WHY WERE THERE ALL THOSE PEOPLE at a Planning Commission meeting last Wednesday?? For five hours! And they weren’t even getting any ahi mini-tacos. No wonder so many seemed angry. Come on, you malcontents, get a grip, take it easy, stay LUCE.
CHRISTMAS IS COMING but what I want is a bit pricey. I revisited the Andrew Weiss Galleries at Bergamot to take a second look at the Dylan art, and confirmed my first impression, that the one I really, really love and need is “Man on a Bridge IV” – of course the largest and priciest of them all. All but three being exhibited are prints (giclees); this one is mixed media on paper, and I’d have to clear an entire wall. But I’ll do it! I love it! It’s just a tad over $400,000, so a few of you may have to go together on it, but I will love each and every one of you who do. Heck, that’s less than a silly movie poster of an old Lon Chaney movie recently sold for.
WE’VE LOST ANOTHER LEGEND. Just now got a phone call from New Orleans from my dear friend and master bluesman Ray Bailey, that Mickey Champion just passed away, at a local rest home. Mickey was a legendary L.A. blues singer, an archetype, and will be greatly missed. She was in her 80s, Ray said, and hadn’t performed for several years. Say hi to Rosie when you get up yonder, will ya Mickey? She’ll carry your tip jar again.
BOB HOLBROOK IS FINALLY LEAVING CITY COUNCIL, and we finally found something to agree on: naming our newest park after local neglected war hero Joe Gandara, as he suggested to the Recreation and Parks Commission last Thursday. Thank you, Bob, for that, and for your years of service. Oh, we also agreed during the recent election that Phil Brock should be on that Council. Maybe Holbrook will lend his obvious campaign skills to Brock’s next run.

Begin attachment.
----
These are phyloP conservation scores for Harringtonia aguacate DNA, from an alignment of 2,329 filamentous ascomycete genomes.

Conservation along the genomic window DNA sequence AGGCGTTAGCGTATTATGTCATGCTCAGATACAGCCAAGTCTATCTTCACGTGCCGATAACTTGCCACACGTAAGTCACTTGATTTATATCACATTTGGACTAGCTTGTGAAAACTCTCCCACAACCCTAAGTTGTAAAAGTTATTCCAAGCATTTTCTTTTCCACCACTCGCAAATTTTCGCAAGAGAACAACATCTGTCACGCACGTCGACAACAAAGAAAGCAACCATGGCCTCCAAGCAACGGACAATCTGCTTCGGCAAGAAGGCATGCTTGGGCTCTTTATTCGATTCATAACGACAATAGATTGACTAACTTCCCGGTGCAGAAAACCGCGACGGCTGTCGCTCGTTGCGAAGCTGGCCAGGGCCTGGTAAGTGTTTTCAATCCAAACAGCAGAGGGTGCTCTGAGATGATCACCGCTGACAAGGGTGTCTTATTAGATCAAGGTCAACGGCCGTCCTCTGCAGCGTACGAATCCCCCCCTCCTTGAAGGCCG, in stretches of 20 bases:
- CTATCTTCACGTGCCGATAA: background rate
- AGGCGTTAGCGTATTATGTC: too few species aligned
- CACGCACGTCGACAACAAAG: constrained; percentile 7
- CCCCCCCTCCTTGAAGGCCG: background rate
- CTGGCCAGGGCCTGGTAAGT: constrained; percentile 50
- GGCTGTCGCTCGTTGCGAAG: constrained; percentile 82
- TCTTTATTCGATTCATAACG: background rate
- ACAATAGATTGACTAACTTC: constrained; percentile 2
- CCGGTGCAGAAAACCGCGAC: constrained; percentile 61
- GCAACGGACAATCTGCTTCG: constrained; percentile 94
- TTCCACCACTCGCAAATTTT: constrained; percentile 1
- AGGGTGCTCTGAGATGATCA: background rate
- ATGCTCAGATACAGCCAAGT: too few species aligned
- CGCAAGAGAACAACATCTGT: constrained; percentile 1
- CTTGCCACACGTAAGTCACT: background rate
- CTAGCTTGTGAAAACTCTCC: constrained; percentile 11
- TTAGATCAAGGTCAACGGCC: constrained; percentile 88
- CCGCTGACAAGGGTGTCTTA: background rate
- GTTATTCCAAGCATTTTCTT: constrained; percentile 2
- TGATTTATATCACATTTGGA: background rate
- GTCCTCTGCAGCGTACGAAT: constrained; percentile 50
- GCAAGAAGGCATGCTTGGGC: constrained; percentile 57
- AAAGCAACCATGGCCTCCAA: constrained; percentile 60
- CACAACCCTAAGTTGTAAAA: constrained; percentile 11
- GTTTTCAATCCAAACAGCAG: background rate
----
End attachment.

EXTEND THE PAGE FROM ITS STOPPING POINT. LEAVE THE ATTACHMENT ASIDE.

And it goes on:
YOU’D THINK, IN A CITY THIS SMALL, it would be easy to figure out how many newspapers we have. Well – if it were, I would have just given you a number, wouldn’t I?
You tell me. No, never mind, I’ll tell you, why it’s not an easy answer.
First – what is a newspaper? I’m serious. I’m old-school, and even remember the reassuring racket of a ponderous printing press spitting out a morning edition I could grab in my paws and open up and thumb through to my heart’s content.
Journalism (not to be confused with just publishing newspapers) is a dying art, and they are both dying businesses. All newspapers and magazines now go online to try desperately to figure out how to draw their share of that incredibly shrinking advertising dollar. Some then give up print altogether.
But you know what else you lose with online newspapers? The filler. The incidental stuff. And that’s important. In print, you have to fill in gaps, and sometimes that is the most fascinating and informative thing you read that day. Event announcements. Random ephemera. Some piece you wouldn’t have read if it didn’t catch your eye as you moved on from what you intended to read. It’s like record stores – remember record stores? – where you went in looking for one or two specific things and wound up getting an education from what you were distracted into. Proximity. Serendipity. Enlightenment.